Mr. Abdujabbor Abdujamilov, a Leading Specialist of the Ministry of Investments and Foreign Trade of the Republic of Uzbekistan, informed on the Strategy of Development of Uzbekistan for 2017-2021 that is aimed to modernize the economy and eliminate obstacles for its development. Mr. Abdujamilov noted that the current share of renewables in Uzbekistan is 10,2% and consists mainly of hydropower and plans to develop solar and wind energy with the 2030 target for renewables – 22% (1.5 GWT of hydropower, 5 GWT of solar energy and 3 GWT of wind energy). His presentation also covered many large-scale projects on wind and solar energy and landfill gas utilization for electricity generation.  

In the question-and-answer part of the panel session, the participants noted the following obstacles for attracting climate finance:

  • lengthy procedure for consideration of applications by the Green Climate Fund, complex and often changing requirements for applications;
  • lack of local expertise in international climate finance;
  • problems of organizing work with international experts in the context of a global pandemic, namely the lack of opportunities for in-person meetings.

They also expressed the views on the great potential of the Central Asian countries to reduce greenhouse gas emissions through the implementation of projects on renewable energy, energy efficiency in the housing and municipal sector, and in private companies, regional projects in Central Asia, including on adaptation to climate change in the Aral Sea basin, and agriculture and water management. 

Further, the presentations were made by the invited international speakers of CACCC-2020.

  Dr. Rastislav Vrbensky, Founder & CEO of AvantGarde Ideas, introduced "Private investments to climate change actions in Central Asia – challenges and perspectives". In his speech, Mr. Vrbensky noted that private sector investments in climate finance at the global level, excluding commercial, financial institutions, are less than 50%. At the same time, he mentioned that more and more companies are publicly disclosing their climate risks and their carbon footprint. More than 8,400 companies are involved in relevant global climate disclosure initiatives. Further, he touched upon the progress with climate finance in countries of Central Asia. He presented the examples of the auction mechanism for renewables and the first issuance of green bonds by the Damu Fund in Kazakhstan, the large-scale ten-year plan for the development of solar and wind energy in Uzbekistan, the establishment of a facility for financing climate projects in Tajikistan with the support from EBRD, EU, GCF and South Korea. Overall, Mr. Vrbensky believes that the region has high potential and needs in climate finance.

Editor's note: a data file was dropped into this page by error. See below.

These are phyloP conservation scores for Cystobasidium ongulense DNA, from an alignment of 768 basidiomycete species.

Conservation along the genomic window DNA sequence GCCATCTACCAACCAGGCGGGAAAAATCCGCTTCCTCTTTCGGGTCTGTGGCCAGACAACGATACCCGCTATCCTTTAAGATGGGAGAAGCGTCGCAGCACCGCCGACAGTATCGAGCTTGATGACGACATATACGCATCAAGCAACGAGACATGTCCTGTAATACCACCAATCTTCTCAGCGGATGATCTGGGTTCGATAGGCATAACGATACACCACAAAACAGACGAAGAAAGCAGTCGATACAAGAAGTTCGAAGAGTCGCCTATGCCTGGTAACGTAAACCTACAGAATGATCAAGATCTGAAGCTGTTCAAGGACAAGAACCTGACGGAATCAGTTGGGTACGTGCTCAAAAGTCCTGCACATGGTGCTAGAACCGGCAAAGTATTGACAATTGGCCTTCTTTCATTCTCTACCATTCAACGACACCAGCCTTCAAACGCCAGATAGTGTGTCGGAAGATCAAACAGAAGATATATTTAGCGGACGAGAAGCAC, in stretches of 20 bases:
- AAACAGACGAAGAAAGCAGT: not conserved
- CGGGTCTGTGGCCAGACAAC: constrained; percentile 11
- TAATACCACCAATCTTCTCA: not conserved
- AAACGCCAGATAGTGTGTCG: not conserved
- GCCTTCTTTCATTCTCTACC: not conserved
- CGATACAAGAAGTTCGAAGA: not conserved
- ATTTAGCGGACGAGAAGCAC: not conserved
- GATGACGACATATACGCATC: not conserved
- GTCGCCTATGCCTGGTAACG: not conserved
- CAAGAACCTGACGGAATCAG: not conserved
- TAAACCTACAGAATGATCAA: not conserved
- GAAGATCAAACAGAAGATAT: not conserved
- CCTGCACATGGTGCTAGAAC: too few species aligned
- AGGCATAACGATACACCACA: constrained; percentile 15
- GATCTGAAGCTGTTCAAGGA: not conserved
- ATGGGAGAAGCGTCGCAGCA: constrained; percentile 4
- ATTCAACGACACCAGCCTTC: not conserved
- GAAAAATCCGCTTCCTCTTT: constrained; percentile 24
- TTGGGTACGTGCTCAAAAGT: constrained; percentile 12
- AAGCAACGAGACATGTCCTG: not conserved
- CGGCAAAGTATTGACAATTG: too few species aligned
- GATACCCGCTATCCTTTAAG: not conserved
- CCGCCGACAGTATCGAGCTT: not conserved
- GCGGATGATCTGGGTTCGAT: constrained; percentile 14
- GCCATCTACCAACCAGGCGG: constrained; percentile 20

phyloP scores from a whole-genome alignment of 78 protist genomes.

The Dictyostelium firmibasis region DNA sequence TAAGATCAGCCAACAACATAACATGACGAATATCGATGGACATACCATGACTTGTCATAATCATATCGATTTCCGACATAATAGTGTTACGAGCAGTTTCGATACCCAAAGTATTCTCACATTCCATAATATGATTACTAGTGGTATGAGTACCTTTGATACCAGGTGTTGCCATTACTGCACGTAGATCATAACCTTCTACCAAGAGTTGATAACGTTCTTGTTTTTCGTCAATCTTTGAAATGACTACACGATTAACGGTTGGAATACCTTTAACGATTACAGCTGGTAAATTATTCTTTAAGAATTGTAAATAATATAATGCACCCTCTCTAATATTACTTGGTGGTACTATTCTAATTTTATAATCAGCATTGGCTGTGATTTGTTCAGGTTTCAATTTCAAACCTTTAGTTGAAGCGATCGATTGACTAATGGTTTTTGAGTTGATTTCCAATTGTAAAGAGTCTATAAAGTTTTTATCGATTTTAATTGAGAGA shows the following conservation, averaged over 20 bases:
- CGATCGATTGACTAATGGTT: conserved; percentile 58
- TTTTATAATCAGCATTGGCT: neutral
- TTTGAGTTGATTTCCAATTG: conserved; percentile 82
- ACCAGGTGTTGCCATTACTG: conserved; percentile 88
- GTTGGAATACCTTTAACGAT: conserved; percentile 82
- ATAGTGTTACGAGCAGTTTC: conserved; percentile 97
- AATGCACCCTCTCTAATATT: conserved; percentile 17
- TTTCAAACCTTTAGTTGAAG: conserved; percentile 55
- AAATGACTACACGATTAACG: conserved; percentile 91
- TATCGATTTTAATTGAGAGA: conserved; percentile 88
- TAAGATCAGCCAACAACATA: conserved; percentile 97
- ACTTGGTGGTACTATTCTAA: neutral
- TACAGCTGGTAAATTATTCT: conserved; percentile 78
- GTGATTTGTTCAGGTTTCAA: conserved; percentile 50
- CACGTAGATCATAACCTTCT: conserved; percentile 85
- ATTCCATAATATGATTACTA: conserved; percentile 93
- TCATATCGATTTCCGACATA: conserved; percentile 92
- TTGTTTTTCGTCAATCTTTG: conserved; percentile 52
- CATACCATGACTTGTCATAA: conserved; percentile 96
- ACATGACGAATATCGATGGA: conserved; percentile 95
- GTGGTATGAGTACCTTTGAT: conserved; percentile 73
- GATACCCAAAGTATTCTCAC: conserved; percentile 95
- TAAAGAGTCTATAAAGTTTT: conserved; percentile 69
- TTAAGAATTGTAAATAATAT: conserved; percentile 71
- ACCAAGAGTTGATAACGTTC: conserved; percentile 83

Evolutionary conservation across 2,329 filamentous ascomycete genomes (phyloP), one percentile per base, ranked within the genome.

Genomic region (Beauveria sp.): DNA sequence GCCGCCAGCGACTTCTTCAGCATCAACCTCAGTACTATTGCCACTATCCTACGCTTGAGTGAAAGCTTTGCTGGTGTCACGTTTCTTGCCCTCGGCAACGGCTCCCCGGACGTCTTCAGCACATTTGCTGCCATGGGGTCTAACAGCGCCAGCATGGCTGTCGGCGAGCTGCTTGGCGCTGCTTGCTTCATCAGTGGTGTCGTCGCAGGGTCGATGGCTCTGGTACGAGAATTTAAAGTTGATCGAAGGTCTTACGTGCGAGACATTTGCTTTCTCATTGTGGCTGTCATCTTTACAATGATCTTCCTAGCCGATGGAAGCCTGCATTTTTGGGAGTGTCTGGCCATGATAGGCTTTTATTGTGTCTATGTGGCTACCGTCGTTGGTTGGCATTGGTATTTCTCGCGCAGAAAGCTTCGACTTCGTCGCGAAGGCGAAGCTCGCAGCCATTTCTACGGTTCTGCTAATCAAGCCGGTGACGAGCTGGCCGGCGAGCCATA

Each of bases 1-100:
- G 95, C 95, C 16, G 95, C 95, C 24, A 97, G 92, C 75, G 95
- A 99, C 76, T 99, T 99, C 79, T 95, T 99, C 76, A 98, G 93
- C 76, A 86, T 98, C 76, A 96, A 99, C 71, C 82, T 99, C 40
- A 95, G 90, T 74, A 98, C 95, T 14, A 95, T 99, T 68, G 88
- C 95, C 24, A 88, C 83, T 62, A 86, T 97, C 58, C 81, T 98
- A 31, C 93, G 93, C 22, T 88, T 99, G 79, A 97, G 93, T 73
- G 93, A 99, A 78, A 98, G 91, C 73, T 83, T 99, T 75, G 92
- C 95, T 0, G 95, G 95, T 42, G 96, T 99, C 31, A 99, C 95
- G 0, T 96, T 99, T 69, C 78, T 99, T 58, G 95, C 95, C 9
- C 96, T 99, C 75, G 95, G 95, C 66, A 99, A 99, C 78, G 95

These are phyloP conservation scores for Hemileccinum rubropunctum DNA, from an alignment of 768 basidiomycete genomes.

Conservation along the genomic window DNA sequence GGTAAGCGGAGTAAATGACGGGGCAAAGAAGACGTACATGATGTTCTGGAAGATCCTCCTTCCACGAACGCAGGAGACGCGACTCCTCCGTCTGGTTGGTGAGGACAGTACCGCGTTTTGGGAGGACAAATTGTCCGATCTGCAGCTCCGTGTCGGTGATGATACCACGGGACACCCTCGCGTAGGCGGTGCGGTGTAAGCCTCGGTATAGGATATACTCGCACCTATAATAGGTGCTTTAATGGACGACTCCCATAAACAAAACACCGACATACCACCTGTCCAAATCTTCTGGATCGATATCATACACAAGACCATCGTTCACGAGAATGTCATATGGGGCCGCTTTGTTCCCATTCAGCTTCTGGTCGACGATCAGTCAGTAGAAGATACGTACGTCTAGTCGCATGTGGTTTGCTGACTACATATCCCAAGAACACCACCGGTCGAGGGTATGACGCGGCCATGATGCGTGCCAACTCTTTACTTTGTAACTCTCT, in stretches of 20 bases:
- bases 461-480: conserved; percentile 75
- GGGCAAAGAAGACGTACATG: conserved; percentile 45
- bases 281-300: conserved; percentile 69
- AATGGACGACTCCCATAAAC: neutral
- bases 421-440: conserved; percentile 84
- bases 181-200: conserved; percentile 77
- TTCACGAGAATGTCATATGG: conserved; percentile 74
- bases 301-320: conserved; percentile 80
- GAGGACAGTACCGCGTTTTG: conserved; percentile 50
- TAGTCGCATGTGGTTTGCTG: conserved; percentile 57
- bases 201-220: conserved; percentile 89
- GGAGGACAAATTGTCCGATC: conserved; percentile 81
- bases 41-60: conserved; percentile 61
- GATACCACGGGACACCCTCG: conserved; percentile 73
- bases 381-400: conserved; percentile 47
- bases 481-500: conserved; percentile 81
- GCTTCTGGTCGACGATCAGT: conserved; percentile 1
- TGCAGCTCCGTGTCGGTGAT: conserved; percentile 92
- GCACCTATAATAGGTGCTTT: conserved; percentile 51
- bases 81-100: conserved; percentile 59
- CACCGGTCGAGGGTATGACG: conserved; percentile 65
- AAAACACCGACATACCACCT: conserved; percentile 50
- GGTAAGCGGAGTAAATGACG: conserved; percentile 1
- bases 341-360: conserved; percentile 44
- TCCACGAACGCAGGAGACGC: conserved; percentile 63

Dr. Henning Wuester, Director, Initiative for Climate Action Transparency (ICAT), made the presentation "An evidence-based green recovery: Leveraging climate transparency to mobilize additional finance". In his presentation, Mr. Wuester noted the importance of setting up transparent climate actions as the Paris Agreement calls for it. He said that ICAT had developed ten assessment guides for measuring the effects of policies and actions on reducing greenhouse gas emissions, adapting to climate change, responding to sustainable development needs and driving transformational change. Mr. Wuester stressed the importance of a programmatic approach to mobilizing climate finance, which is essential for the Green Climate Fund but also crucial in mobilizing private investments for climate action. Mr. Wuester concluded his presentation by saying that transparency in climate action should increase the ambition of nationally determined contributions to the Paris Agreement.